ago it was very discouraging for me when a patch update I submitted sat
idle for two whole days without somebody reviewing it. Currently two days
would be considered by most a rapid turn around. The point is there are
people with good ideas and good contributions that get lost in the shuffle,
and they don't come back.
Topic: New Contributor Experience
How would you characterize the experience new contributors have currently?
I sort of touched on this in the previous question, but there's certainly
more I think that can be added here. I think the experience for most new
contributors just plane sucks! What's worse is I've taken part in
discussions where this topic was discussed and some honestly state "I don't
care, that's not my problem". Over the years I've heard OpenStack called
things like "The Ego Stack" and have had quite a few people point out to me
that it's not a very welcoming environment. I think that many of us that
have been around for a bit sometimes take for granted that not only is
OpenStack a rather large and fairly complex collection of moving parts, but
we also have some very specific ways of doing things. We also tend to be
pretty hard on reviews sometimes (not saying that's good or bad, just
saying sometimes when I read through review comments I kinda feel bad for
people on the other end).
I think we'd all do well to take on a bit more of a mentorship role. One
other thing that often comes up on this topic is the CLA, there's a lot of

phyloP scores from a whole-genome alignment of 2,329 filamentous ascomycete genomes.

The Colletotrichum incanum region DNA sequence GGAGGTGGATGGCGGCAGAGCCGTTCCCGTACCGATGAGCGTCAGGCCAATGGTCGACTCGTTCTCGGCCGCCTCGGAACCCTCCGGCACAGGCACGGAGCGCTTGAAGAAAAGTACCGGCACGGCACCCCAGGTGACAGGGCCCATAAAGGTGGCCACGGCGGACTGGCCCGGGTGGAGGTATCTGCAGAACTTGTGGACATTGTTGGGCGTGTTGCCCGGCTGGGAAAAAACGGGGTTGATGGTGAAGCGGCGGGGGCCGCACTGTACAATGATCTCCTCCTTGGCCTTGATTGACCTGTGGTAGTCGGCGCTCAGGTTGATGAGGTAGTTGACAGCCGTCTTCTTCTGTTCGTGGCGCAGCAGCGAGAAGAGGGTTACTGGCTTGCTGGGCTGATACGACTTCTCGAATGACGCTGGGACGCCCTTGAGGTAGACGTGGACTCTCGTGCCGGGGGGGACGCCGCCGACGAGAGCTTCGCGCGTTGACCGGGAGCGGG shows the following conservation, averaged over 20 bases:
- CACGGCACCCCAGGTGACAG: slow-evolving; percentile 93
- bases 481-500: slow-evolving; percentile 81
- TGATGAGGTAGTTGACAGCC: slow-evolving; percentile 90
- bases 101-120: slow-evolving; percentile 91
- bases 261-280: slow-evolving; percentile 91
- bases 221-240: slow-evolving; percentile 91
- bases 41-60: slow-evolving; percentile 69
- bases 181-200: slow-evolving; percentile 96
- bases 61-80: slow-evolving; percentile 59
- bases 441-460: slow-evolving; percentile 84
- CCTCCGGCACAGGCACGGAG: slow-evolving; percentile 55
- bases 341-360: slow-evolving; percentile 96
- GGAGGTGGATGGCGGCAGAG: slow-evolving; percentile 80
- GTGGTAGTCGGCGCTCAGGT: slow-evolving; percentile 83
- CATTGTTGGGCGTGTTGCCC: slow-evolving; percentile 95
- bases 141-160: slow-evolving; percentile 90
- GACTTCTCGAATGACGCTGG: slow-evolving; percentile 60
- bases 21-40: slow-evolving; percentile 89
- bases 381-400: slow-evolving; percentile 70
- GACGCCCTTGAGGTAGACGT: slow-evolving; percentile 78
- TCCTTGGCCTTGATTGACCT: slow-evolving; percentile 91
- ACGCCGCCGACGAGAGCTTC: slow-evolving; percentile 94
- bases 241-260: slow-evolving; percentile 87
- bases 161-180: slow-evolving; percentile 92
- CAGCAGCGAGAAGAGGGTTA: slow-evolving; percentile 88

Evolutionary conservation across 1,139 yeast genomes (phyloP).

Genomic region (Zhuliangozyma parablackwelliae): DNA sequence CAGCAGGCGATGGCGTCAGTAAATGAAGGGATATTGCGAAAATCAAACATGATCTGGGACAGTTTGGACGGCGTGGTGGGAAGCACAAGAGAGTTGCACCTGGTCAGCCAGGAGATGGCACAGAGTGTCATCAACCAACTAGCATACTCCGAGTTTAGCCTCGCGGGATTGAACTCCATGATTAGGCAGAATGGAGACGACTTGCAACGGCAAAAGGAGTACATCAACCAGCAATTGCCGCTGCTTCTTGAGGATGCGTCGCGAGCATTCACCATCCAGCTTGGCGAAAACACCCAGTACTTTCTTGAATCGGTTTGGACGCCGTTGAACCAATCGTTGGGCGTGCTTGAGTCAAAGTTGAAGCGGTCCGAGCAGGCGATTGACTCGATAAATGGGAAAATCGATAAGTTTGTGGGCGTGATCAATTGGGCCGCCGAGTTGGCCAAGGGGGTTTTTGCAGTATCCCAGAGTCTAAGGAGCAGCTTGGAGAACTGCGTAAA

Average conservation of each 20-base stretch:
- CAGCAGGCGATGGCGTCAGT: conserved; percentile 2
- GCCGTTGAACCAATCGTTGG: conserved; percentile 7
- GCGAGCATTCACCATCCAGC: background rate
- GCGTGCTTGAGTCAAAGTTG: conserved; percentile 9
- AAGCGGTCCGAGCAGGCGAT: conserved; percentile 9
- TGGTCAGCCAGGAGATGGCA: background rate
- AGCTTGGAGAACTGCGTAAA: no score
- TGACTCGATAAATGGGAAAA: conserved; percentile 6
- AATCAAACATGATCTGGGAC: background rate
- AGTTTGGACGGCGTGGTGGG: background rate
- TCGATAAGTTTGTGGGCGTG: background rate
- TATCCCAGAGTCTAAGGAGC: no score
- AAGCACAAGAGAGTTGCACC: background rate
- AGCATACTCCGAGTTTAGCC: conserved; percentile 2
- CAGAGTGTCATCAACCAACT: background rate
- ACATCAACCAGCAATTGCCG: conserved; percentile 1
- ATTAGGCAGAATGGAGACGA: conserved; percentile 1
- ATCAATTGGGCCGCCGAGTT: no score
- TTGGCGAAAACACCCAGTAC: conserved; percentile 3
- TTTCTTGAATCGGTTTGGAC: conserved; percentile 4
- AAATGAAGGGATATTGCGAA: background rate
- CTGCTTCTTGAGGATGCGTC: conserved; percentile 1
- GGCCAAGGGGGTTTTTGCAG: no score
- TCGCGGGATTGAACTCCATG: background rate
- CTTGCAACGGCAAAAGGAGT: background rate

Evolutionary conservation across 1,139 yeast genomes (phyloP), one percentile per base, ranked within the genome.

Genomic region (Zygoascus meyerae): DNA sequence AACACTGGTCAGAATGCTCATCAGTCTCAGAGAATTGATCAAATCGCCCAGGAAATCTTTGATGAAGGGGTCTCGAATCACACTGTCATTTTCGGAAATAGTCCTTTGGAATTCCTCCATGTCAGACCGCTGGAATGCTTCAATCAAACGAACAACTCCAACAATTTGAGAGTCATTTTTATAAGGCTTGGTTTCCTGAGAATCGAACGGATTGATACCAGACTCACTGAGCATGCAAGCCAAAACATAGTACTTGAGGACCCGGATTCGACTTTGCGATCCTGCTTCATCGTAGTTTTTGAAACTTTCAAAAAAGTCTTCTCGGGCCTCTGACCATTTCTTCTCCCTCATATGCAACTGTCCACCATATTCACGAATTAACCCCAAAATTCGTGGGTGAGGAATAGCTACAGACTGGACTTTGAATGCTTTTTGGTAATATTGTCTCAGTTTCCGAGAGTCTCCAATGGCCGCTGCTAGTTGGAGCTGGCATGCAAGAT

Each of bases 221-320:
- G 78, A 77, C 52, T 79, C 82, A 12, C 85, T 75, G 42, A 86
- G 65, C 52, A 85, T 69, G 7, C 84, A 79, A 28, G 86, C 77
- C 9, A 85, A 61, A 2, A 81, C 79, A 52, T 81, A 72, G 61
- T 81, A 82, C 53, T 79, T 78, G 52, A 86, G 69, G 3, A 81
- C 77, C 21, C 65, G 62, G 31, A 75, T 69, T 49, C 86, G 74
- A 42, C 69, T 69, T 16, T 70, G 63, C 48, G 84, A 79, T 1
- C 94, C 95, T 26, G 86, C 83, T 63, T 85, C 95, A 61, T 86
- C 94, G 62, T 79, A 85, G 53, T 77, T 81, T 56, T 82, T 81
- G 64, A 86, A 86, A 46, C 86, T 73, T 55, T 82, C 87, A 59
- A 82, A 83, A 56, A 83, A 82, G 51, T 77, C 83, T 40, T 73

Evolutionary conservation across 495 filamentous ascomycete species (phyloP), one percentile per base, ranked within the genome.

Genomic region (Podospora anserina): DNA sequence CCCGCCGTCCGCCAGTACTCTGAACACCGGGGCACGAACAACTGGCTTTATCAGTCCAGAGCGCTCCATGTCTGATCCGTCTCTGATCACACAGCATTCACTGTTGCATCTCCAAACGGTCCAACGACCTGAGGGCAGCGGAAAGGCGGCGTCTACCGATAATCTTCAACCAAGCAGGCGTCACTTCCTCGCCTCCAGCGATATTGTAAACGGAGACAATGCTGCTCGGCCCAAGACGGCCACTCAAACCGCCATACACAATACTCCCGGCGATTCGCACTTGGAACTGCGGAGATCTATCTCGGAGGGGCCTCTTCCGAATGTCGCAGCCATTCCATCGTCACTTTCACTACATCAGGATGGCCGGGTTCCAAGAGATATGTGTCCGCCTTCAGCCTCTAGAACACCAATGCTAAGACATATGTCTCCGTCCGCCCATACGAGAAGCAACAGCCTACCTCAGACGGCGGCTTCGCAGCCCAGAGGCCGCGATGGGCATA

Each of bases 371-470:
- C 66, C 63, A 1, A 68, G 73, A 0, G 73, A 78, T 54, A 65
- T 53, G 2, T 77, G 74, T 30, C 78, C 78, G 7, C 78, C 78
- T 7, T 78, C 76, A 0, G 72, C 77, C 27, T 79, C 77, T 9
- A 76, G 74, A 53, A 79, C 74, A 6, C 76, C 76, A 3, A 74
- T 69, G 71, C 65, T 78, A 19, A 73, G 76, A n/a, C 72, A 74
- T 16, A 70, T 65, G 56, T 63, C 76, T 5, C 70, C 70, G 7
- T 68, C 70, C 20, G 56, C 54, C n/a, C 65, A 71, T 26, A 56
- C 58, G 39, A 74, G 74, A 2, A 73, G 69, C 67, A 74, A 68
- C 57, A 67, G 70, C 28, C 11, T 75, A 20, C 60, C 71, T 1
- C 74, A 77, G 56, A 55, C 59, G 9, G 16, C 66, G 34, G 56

buzz about it on the ML and in some peoples blog posts. I should probably
share my opinion here as it seems relevant; I've never understood why it
was such a big deal, and I've never had anybody tell me that they wouldn't
contribute to Cinder because of it or that it caused them any undue
burden. I'm certainly not saying those sorts of claims are not real or
justified, I'm just saying that if you're looking for a TC candidate to
fight the CLA fight, I'm most certainly going to disappoint you on that. I
really don't understand why it's such a hot item for some and I'd rather
just come out and be up front about it than ignore it.
How would you describe our current state of communication in the OpenStack
So the good thing here is I think we communicate well considering the
challenge we have. I think that most people are currently very open via
public discussions on IRC and raising issues and concerns on the mailing
list. The only problem is that it's become increasingly difficult to
actually keep up. So in terms of the community being open and
communicating, I think we're doing great. In terms of the volume of
communication and the effort required to keep up to date, it's a bit
overwhelming. You certainly need to focus on certain areas/items that are
most interesting or applicable to yourself in my opinion.
Topic: Relationship with the Foundation Board
The technical committee interacts with the foundation board on several
different fronts. How would you describe these interactions?
Hmmm.... well, I'm really not sure. While I was on the TC in the past
there really hadn't been much interaction or communication between the
Board and the TC, and one of the few experiences that I did have frankly
was less than what I would call enjoyable or productive. So I don't really
have much insight here, and the experiences that I have had (which are very
very limited) were not good experiences.
That being said, I believe there have been efforts over the last few months
to improve this and increase the interaction and communication in a
productive way, which I think is great and much needed.